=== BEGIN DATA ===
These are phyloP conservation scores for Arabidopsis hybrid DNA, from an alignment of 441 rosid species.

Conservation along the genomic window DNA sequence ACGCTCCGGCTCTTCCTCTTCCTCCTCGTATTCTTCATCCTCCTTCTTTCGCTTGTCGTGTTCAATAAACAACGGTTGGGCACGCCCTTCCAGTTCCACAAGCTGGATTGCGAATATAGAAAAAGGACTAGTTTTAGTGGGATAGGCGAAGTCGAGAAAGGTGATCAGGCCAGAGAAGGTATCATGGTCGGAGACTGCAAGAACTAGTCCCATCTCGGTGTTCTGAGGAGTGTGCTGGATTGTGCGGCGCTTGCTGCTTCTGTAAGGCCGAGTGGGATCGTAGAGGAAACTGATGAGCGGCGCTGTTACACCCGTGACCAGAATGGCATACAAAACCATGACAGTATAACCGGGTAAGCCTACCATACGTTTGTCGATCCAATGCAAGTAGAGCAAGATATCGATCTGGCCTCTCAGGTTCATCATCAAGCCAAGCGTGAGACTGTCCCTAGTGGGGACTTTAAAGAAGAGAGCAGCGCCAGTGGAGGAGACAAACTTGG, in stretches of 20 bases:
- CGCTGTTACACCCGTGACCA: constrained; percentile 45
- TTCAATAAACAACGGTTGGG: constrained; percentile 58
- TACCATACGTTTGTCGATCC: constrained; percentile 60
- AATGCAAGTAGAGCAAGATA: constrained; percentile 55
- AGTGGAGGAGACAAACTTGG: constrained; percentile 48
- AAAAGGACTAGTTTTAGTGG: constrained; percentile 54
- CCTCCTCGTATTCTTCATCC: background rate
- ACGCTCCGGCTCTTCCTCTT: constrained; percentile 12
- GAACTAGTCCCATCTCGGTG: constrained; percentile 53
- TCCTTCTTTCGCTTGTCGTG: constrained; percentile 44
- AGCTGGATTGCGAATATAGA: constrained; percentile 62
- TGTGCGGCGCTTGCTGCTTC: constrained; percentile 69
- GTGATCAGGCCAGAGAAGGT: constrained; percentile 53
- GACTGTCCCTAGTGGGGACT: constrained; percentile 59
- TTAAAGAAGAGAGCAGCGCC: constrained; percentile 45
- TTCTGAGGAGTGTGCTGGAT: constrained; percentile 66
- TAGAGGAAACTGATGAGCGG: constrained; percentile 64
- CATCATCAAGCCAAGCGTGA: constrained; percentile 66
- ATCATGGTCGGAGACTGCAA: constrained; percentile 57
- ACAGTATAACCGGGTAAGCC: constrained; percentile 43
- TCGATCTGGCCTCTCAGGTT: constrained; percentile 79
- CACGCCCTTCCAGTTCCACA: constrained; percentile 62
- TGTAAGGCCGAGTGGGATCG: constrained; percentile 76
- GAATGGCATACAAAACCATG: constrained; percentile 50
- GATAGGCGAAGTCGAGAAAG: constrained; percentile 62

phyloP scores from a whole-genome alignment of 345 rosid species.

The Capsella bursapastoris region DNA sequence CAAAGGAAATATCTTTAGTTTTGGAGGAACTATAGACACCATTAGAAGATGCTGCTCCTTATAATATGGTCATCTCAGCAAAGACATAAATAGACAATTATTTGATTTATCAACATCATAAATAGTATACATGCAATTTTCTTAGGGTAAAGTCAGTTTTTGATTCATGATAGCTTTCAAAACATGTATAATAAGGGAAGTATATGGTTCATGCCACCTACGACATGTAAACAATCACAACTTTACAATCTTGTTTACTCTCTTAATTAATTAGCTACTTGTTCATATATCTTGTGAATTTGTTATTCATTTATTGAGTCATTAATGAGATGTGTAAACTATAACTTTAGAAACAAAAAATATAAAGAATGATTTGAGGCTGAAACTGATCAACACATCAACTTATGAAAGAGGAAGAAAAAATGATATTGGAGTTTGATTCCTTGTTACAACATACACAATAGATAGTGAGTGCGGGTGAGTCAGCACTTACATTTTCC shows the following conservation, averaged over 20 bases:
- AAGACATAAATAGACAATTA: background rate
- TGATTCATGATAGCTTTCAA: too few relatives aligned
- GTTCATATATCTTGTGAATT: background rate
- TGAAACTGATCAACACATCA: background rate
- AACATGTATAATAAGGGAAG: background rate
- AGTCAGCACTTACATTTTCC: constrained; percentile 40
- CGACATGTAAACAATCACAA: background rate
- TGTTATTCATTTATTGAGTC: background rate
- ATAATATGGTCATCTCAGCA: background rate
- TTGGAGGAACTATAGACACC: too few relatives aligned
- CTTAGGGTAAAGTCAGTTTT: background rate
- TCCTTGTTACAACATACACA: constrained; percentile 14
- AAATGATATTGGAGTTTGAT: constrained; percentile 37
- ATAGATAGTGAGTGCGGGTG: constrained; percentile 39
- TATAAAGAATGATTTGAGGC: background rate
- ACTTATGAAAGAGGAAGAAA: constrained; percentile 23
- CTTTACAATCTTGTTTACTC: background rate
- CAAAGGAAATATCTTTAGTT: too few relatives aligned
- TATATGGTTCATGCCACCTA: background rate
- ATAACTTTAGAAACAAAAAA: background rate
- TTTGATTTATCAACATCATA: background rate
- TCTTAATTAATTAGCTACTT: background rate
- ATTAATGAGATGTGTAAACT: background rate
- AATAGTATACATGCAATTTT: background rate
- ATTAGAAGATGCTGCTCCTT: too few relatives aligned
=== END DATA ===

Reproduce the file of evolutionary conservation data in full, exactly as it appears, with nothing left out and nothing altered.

These are phyloP conservation scores for Arabidopsis hybrid DNA, from an alignment of 441 rosid species.

Conservation along the genomic window DNA sequence ACGCTCCGGCTCTTCCTCTTCCTCCTCGTATTCTTCATCCTCCTTCTTTCGCTTGTCGTGTTCAATAAACAACGGTTGGGCACGCCCTTCCAGTTCCACAAGCTGGATTGCGAATATAGAAAAAGGACTAGTTTTAGTGGGATAGGCGAAGTCGAGAAAGGTGATCAGGCCAGAGAAGGTATCATGGTCGGAGACTGCAAGAACTAGTCCCATCTCGGTGTTCTGAGGAGTGTGCTGGATTGTGCGGCGCTTGCTGCTTCTGTAAGGCCGAGTGGGATCGTAGAGGAAACTGATGAGCGGCGCTGTTACACCCGTGACCAGAATGGCATACAAAACCATGACAGTATAACCGGGTAAGCCTACCATACGTTTGTCGATCCAATGCAAGTAGAGCAAGATATCGATCTGGCCTCTCAGGTTCATCATCAAGCCAAGCGTGAGACTGTCCCTAGTGGGGACTTTAAAGAAGAGAGCAGCGCCAGTGGAGGAGACAAACTTGG, in stretches of 20 bases:
- CGCTGTTACACCCGTGACCA: constrained; percentile 45
- TTCAATAAACAACGGTTGGG: constrained; percentile 58
- TACCATACGTTTGTCGATCC: constrained; percentile 60
- AATGCAAGTAGAGCAAGATA: constrained; percentile 55
- AGTGGAGGAGACAAACTTGG: constrained; percentile 48
- AAAAGGACTAGTTTTAGTGG: constrained; percentile 54
- CCTCCTCGTATTCTTCATCC: background rate
- ACGCTCCGGCTCTTCCTCTT: constrained; percentile 12
- GAACTAGTCCCATCTCGGTG: constrained; percentile 53
- TCCTTCTTTCGCTTGTCGTG: constrained; percentile 44
- AGCTGGATTGCGAATATAGA: constrained; percentile 62
- TGTGCGGCGCTTGCTGCTTC: constrained; percentile 69
- GTGATCAGGCCAGAGAAGGT: constrained; percentile 53
- GACTGTCCCTAGTGGGGACT: constrained; percentile 59
- TTAAAGAAGAGAGCAGCGCC: constrained; percentile 45
- TTCTGAGGAGTGTGCTGGAT: constrained; percentile 66
- TAGAGGAAACTGATGAGCGG: constrained; percentile 64
- CATCATCAAGCCAAGCGTGA: constrained; percentile 66
- ATCATGGTCGGAGACTGCAA: constrained; percentile 57
- ACAGTATAACCGGGTAAGCC: constrained; percentile 43
- TCGATCTGGCCTCTCAGGTT: constrained; percentile 79
- CACGCCCTTCCAGTTCCACA: constrained; percentile 62
- TGTAAGGCCGAGTGGGATCG: constrained; percentile 76
- GAATGGCATACAAAACCATG: constrained; percentile 50
- GATAGGCGAAGTCGAGAAAG: constrained; percentile 62

phyloP scores from a whole-genome alignment of 345 rosid species.

The Capsella bursapastoris region DNA sequence CAAAGGAAATATCTTTAGTTTTGGAGGAACTATAGACACCATTAGAAGATGCTGCTCCTTATAATATGGTCATCTCAGCAAAGACATAAATAGACAATTATTTGATTTATCAACATCATAAATAGTATACATGCAATTTTCTTAGGGTAAAGTCAGTTTTTGATTCATGATAGCTTTCAAAACATGTATAATAAGGGAAGTATATGGTTCATGCCACCTACGACATGTAAACAATCACAACTTTACAATCTTGTTTACTCTCTTAATTAATTAGCTACTTGTTCATATATCTTGTGAATTTGTTATTCATTTATTGAGTCATTAATGAGATGTGTAAACTATAACTTTAGAAACAAAAAATATAAAGAATGATTTGAGGCTGAAACTGATCAACACATCAACTTATGAAAGAGGAAGAAAAAATGATATTGGAGTTTGATTCCTTGTTACAACATACACAATAGATAGTGAGTGCGGGTGAGTCAGCACTTACATTTTCC shows the following conservation, averaged over 20 bases:
- AAGACATAAATAGACAATTA: background rate
- TGATTCATGATAGCTTTCAA: too few relatives aligned
- GTTCATATATCTTGTGAATT: background rate
- TGAAACTGATCAACACATCA: background rate
- AACATGTATAATAAGGGAAG: background rate
- AGTCAGCACTTACATTTTCC: constrained; percentile 40
- CGACATGTAAACAATCACAA: background rate
- TGTTATTCATTTATTGAGTC: background rate
- ATAATATGGTCATCTCAGCA: background rate
- TTGGAGGAACTATAGACACC: too few relatives aligned
- CTTAGGGTAAAGTCAGTTTT: background rate
- TCCTTGTTACAACATACACA: constrained; percentile 14
- AAATGATATTGGAGTTTGAT: constrained; percentile 37
- ATAGATAGTGAGTGCGGGTG: constrained; percentile 39
- TATAAAGAATGATTTGAGGC: background rate
- ACTTATGAAAGAGGAAGAAA: constrained; percentile 23
- CTTTACAATCTTGTTTACTC: background rate
- CAAAGGAAATATCTTTAGTT: too few relatives aligned
- TATATGGTTCATGCCACCTA: background rate
- ATAACTTTAGAAACAAAAAA: background rate
- TTTGATTTATCAACATCATA: background rate
- TCTTAATTAATTAGCTACTT: background rate
- ATTAATGAGATGTGTAAACT: background rate
- AATAGTATACATGCAATTTT: background rate
- ATTAGAAGATGCTGCTCCTT: too few relatives aligned